Sunday, July 25, 2010

July 12, 2010: Psychobabble recommends ‘White Light/White Heat: The Velvet Underground Day-By-Day’

The contemporary trend in Rock & Roll retrospectives is the day-by-day chronicle; exhaustive accounts of the where and when of every doing—both major and marginal— of Rock’s hugest institutions. I’ve read books of this nature about The Who, The Rolling Stones, The Kinks, and The Monkees. All of these have been essential and valuable reference guides even if they don’t provide the fluid reading experience of a straight biography.

Published last year by Jaw Bone Press, Richie Unterberger’s Velvet Underground chronicle delivers even greater OCD exhaustiveness than these other books, while also dragging the genre closer to the realm of classic biography. As such White Light/White Heat is the most traditionally readable day-by-day chronicle I’ve perused, tethering all of those dates and details about recording sessions and concerts together with insightful critiques of the band’s records and shows, as well as personal information that truly attempts to answer every conceivable lingering question about the freaky East Coast horde. If you’re still wondering why John Cale quit, how and why the band made such a radical transition from hedonistic avant-gardists to a pop group that could record stuff like “Who Loves the Sun?”, or how they fell into the hands of Doug Yule, Unterberger does his damnedest to answer you. As a Brit Rock fanatic, I was tickled to read about the Velvets jamming on stuff like “Day Tripper”, “The Last Time”, “My Generation”, and “I Can’t Explain” and Lou Reed’s effusive praise for The Easy Beats and Something Else by the Kinks. This certainly cleared up the pop question for me.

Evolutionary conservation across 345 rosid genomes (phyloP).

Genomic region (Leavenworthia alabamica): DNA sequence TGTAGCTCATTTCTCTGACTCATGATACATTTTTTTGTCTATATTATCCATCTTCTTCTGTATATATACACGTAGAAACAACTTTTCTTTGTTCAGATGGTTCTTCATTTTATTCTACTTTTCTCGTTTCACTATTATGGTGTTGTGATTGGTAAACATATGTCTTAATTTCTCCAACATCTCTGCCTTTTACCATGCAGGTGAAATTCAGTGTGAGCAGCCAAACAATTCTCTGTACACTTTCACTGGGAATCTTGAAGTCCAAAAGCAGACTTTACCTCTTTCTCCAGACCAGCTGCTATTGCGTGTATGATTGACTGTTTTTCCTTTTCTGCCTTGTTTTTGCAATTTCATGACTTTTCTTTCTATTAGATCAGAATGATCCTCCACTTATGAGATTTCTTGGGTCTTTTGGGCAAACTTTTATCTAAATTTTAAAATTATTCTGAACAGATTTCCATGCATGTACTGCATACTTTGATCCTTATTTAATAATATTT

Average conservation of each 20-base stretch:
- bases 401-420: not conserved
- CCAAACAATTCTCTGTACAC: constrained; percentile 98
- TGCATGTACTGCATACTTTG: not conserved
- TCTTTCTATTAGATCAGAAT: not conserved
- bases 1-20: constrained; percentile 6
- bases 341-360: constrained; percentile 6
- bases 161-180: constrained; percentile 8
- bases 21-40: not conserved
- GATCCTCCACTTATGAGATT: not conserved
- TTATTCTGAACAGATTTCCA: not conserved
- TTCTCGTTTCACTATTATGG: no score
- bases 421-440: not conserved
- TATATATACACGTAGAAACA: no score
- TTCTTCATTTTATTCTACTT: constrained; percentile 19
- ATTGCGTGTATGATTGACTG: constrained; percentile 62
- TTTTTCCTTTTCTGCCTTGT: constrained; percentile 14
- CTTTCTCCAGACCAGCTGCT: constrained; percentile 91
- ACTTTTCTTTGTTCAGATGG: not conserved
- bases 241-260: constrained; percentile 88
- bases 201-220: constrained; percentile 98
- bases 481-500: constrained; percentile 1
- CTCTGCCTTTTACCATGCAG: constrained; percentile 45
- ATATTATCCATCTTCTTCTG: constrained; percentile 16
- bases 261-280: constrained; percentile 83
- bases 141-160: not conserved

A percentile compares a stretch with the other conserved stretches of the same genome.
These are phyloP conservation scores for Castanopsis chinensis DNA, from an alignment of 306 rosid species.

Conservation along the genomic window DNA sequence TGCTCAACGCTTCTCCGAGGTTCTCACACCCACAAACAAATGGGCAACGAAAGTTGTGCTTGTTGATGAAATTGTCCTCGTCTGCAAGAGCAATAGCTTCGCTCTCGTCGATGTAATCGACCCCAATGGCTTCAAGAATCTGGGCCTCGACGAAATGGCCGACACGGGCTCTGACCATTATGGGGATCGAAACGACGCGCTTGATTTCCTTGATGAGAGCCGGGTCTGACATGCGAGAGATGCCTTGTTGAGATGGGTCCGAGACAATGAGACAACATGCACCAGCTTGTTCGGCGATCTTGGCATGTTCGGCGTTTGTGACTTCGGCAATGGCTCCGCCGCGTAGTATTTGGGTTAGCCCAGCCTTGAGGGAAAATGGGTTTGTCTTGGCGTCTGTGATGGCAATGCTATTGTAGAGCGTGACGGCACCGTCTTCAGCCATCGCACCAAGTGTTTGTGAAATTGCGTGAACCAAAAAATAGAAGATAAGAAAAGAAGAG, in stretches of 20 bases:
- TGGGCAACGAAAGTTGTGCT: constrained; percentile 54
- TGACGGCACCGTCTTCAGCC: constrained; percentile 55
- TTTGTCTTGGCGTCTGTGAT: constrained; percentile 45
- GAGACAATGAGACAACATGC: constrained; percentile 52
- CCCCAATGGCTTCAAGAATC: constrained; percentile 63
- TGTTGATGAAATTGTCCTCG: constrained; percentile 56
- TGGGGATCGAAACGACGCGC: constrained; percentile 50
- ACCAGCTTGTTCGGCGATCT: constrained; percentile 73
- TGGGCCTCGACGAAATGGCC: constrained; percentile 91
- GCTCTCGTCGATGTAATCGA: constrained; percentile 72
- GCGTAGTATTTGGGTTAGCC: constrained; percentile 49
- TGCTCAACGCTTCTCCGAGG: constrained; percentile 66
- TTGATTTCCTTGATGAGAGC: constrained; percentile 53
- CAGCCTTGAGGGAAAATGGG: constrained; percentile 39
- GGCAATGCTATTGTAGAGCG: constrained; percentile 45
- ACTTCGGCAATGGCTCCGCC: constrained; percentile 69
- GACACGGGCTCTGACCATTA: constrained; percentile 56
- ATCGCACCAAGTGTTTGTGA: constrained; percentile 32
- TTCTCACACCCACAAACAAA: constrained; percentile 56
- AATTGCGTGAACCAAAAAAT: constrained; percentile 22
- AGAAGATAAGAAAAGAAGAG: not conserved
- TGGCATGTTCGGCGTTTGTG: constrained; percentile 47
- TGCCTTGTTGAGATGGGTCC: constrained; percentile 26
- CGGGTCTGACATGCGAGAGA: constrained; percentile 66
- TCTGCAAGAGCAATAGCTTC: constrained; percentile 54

Along with covering all relevant incidents pertaining directly to The Velvet Underground, Unterberger allows no periphery detail escape him. Amusingly, he even mentions the BMI registration of a song written by one Lewis Reed— who clearly is not the Mr. Reed relevant to this book. I also like the way he gradually folds the various stars who will be most influenced by The Velvet’s into the story, particularly David Bowie, Jonathan Richman, The Plastic People of the Universe, and Patti Smith. Such artists are crucial figures in VU history since a good deal of the band’s significance lies in how heavily they altered Rock & Roll by inspiring a new generation of artists.

As fine as White Light/White Heat inarguably is, all but the most devoted fans may still find themselves skipping around a bit. The incredible number of concert overviews gets a bit repetitious and I quickly lost interest in all details regarding pre-fame Velvet Angus MacLise, whose activities are chronicled here long after his departure from the band. Still I was greatly appreciative of how closely Unterberger followed Nico and John Cale’s post-VU careers (I can’t wait to pick up a copy of The Marble Index!). The writer’s obsession with cult acts, which made his earlier books Unknown Legends of Rock 'n' Roll and Urban Spacemen and Wayfaring Strangers so indispensable, fully flourishes when detailing Rock’s ultimate cult act. Maddeningly definitive.

Buy it here: White Light/White Heat: The Velvet Underground Day by Day (Genuine Jawbone Books)
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